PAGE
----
GREAT WOMEN’S NARRATIVES: ZOE ZENIODI
May 3, 2021
Translated by: Maria Galanopoulou
Whenever I am asked to talk about music, I am well aware that my own speech is often unable to quench the thirst of the stave in sentences. And it is that sweet crosstalk of the inadequacy of a melody that springs up in humans around us, that still makes me have faith in the need for dialogue and the frustration it promises. Apart from being a distinguished maestro of worldwide prestige, Zoe Zeniodi is also one of the people who taught me the meaning of the perishability of the moments we choose to ruin ourselves or those moments that choose to ruin us on their behalf; the need for an ephemeral existence, and yet the production of the diachronic. After all, in my eyes, Zoe Zeniodi personifies music in the shape of Communion. You can “listen” to her in the following interview:
While searching about you, I can conclude that time is of the essence in your life, not only as a concept, but also as a performance. I keep wondering which God could you possibly be serving, that of the tempo or that of the pauses?
The God of consciousness and unconsciousness, of time and timelessness, of silence and sound, of serenity and momentum, of freedom and equality, of responsibility and justice, of ethos, depth and passion, of empathy, of essence, the God - the human, the Self - the Human, you and me. The I, the Other, the Together, the Together first and foremost, the relationship - what has brought us here as a species and which continues to guide us, the fuel of our existence.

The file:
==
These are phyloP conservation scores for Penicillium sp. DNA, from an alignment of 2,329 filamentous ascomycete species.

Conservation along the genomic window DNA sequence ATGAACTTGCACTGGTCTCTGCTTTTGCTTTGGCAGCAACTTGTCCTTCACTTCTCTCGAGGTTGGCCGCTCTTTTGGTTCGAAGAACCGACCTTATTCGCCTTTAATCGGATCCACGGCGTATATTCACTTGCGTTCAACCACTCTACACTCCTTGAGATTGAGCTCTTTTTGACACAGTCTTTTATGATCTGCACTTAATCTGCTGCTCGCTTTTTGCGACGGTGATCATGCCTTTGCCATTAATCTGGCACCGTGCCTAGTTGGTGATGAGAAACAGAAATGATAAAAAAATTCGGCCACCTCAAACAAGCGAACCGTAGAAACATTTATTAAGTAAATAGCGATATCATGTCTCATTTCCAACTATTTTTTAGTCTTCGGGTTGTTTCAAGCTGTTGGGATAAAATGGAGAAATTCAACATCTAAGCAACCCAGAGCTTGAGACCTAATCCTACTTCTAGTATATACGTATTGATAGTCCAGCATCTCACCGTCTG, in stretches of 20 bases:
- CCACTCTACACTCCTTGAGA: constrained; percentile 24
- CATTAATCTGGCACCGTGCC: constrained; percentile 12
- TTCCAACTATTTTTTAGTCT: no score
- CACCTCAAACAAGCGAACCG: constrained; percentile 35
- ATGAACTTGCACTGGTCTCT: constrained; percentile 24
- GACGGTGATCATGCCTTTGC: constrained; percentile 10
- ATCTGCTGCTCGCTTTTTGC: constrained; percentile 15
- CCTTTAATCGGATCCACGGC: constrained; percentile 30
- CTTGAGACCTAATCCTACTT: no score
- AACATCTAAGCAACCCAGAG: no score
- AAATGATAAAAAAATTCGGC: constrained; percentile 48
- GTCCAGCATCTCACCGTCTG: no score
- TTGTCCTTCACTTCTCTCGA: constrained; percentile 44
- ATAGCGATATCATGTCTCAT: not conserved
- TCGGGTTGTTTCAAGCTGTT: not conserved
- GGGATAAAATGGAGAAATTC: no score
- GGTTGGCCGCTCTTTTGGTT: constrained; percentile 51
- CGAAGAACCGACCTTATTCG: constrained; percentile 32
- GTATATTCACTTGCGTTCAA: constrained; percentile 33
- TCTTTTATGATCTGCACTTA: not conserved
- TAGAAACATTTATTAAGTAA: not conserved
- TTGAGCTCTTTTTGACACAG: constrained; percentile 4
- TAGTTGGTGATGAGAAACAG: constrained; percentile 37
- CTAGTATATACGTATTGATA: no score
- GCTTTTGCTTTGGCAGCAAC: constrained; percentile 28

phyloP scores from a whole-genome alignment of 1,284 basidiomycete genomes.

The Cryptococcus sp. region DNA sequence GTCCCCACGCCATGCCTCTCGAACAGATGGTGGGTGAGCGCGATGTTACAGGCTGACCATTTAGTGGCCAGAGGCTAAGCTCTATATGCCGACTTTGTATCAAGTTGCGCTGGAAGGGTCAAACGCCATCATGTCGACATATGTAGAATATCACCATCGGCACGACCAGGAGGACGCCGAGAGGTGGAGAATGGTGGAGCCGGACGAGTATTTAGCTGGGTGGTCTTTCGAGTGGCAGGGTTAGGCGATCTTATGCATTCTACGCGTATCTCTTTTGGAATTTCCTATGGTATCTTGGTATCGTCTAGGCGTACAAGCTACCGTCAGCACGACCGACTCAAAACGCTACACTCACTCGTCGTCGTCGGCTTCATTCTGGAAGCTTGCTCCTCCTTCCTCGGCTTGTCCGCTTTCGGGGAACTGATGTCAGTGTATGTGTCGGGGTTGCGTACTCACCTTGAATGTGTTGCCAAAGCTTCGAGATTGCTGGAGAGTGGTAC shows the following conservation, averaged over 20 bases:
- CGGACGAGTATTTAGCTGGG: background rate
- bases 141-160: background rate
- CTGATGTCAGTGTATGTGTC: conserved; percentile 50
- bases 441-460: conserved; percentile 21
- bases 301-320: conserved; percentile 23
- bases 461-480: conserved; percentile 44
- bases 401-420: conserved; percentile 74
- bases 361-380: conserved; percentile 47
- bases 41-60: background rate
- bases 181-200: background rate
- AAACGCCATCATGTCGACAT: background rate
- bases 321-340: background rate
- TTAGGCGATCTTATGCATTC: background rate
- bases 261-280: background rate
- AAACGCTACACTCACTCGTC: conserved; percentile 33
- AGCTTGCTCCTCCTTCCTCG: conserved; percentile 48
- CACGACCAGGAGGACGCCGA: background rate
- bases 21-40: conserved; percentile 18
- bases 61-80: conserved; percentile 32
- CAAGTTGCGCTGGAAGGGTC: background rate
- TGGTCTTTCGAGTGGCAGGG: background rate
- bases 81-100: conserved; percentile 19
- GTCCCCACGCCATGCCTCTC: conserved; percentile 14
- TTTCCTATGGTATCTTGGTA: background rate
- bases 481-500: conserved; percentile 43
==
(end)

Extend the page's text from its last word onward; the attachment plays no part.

Benjamin Zander* had once stated that “The conductor of an orchestra doesn’t make a sound. He depends, for his power, on his ability to make other people [in the orchestra] powerful.” Would this also apply to you?
Slightly altering the words of this exceptional maestro, I have to say that the word “power” does not suit me. The existence of the maestro (both literally and metaphorically) depends on their ability to inspire, to organize, to be internally organized, to recognize the Parts and the Whole - to create the condition under which the Whole is greater than the sum of its parts, to listen with their soul and not just with their ears, to listen to every sound and to all the sounds together, to love every musical line, every pause, every musician, and every instrument.
Musicians draw their power from their music, their art - and all of the above solely for the sake of the human being. It is the sounds they can produce, this magic of the live in which one is immersed during a concert. The power, the essence of the maestro is, after all, the power and the essence of all the musicians together, along with the listeners, the place, and the time. And their role is that of the guide and inspirer.
Is the possibility that my orchestra, my instrument, may not serve me, a source of anxiety? What do I do then? Do I leave or do I persist?
No, there is no such source of anxiety… And even if there was, none of the two options would solve the problem…